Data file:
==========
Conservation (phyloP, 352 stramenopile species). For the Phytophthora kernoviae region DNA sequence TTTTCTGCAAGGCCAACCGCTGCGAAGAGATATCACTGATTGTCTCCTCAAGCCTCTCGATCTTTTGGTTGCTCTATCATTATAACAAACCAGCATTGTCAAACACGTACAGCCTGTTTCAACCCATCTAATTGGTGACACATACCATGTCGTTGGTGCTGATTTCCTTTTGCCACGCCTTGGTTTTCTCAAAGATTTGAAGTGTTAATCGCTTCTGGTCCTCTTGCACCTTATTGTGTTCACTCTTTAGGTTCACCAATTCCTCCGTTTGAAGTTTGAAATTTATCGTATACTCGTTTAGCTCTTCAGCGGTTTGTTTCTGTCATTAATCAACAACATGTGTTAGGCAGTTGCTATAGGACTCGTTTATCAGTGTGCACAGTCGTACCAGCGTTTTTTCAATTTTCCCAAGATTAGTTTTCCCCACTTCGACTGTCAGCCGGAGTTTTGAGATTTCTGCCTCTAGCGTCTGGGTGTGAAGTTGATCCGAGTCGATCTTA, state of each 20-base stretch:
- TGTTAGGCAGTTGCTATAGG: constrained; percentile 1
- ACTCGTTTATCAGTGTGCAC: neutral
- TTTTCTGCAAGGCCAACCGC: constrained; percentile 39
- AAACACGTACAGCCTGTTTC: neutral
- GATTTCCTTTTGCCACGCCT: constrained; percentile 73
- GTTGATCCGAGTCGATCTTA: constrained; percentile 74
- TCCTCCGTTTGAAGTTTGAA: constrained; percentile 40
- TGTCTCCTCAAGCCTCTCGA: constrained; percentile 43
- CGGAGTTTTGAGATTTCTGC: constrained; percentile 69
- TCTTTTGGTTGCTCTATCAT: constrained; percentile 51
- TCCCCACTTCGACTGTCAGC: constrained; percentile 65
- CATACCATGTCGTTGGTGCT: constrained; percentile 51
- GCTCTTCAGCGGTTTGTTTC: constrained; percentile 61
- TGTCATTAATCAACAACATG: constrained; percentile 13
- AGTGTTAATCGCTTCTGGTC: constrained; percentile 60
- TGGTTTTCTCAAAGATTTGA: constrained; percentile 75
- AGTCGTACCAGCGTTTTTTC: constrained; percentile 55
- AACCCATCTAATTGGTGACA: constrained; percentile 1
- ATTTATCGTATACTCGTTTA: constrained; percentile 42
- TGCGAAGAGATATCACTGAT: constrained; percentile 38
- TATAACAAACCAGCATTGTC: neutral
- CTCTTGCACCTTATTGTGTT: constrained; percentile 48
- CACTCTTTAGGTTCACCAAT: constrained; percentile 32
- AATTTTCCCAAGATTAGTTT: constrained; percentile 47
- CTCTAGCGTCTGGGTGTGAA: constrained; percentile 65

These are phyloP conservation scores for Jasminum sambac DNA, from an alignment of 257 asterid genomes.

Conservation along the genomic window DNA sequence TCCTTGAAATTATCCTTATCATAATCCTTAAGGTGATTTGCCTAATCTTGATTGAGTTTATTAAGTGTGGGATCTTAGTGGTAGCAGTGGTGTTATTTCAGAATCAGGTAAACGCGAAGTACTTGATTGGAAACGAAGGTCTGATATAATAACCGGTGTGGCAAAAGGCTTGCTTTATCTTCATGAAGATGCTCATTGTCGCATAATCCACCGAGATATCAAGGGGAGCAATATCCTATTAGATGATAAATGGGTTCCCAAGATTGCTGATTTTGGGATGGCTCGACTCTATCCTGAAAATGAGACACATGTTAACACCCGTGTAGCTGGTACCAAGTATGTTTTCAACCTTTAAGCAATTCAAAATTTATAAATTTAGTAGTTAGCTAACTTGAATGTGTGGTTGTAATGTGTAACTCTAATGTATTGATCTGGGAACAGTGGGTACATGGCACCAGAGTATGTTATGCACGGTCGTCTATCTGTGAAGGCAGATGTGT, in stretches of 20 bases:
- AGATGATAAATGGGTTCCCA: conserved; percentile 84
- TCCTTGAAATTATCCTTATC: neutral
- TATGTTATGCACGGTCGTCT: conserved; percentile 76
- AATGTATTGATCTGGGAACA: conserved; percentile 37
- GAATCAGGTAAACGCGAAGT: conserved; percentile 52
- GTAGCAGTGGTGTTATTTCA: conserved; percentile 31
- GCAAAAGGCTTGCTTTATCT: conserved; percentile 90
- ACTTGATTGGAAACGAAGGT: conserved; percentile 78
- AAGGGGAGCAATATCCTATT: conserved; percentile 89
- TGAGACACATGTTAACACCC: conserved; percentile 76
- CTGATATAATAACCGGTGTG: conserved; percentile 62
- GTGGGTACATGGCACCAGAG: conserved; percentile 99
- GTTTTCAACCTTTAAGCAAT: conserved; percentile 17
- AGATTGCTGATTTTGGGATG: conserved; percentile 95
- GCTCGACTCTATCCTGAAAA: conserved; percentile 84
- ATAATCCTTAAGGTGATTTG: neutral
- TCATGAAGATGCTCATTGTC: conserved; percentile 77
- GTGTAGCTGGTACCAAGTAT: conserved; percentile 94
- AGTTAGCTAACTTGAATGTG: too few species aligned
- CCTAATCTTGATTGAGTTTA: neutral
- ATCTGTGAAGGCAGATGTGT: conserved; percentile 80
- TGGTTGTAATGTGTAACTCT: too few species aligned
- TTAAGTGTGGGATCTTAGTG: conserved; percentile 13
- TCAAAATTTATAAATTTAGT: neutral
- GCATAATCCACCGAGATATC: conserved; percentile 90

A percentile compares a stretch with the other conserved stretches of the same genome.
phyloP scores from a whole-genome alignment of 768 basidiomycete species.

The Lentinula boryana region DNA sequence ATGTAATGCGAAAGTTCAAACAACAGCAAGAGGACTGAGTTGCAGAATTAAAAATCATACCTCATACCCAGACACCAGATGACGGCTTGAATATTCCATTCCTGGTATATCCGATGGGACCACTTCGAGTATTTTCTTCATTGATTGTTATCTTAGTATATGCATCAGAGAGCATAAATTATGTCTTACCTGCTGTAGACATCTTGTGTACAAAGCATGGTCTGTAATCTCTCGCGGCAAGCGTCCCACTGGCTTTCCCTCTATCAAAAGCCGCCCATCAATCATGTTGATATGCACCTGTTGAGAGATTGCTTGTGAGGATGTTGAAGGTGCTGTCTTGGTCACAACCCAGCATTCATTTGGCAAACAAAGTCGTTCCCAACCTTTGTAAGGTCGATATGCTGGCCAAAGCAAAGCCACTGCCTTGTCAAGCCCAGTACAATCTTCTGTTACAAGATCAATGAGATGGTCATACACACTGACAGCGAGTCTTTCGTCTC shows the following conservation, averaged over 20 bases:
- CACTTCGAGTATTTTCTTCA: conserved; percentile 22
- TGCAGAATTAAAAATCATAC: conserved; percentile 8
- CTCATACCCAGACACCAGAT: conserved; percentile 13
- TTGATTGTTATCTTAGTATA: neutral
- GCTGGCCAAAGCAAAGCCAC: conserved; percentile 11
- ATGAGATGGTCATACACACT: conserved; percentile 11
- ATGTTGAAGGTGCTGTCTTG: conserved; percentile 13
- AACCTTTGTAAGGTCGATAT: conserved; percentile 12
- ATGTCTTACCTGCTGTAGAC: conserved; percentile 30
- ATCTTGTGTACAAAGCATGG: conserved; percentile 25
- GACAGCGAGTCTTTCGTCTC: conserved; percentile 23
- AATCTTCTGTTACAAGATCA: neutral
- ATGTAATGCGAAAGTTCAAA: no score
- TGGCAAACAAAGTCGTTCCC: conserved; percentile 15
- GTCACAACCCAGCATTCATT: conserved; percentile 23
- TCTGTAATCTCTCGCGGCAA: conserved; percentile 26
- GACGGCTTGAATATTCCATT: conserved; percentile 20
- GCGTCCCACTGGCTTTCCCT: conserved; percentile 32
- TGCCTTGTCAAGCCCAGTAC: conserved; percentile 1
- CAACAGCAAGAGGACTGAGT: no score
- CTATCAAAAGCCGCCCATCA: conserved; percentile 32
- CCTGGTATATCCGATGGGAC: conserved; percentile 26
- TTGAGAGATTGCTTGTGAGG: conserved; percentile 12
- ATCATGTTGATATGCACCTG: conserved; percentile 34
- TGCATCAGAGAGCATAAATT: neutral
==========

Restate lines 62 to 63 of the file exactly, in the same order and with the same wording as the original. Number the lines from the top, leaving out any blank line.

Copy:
- ATGAGATGGTCATACACACT: conserved; percentile 11
- ATGTTGAAGGTGCTGTCTTG: conserved; percentile 13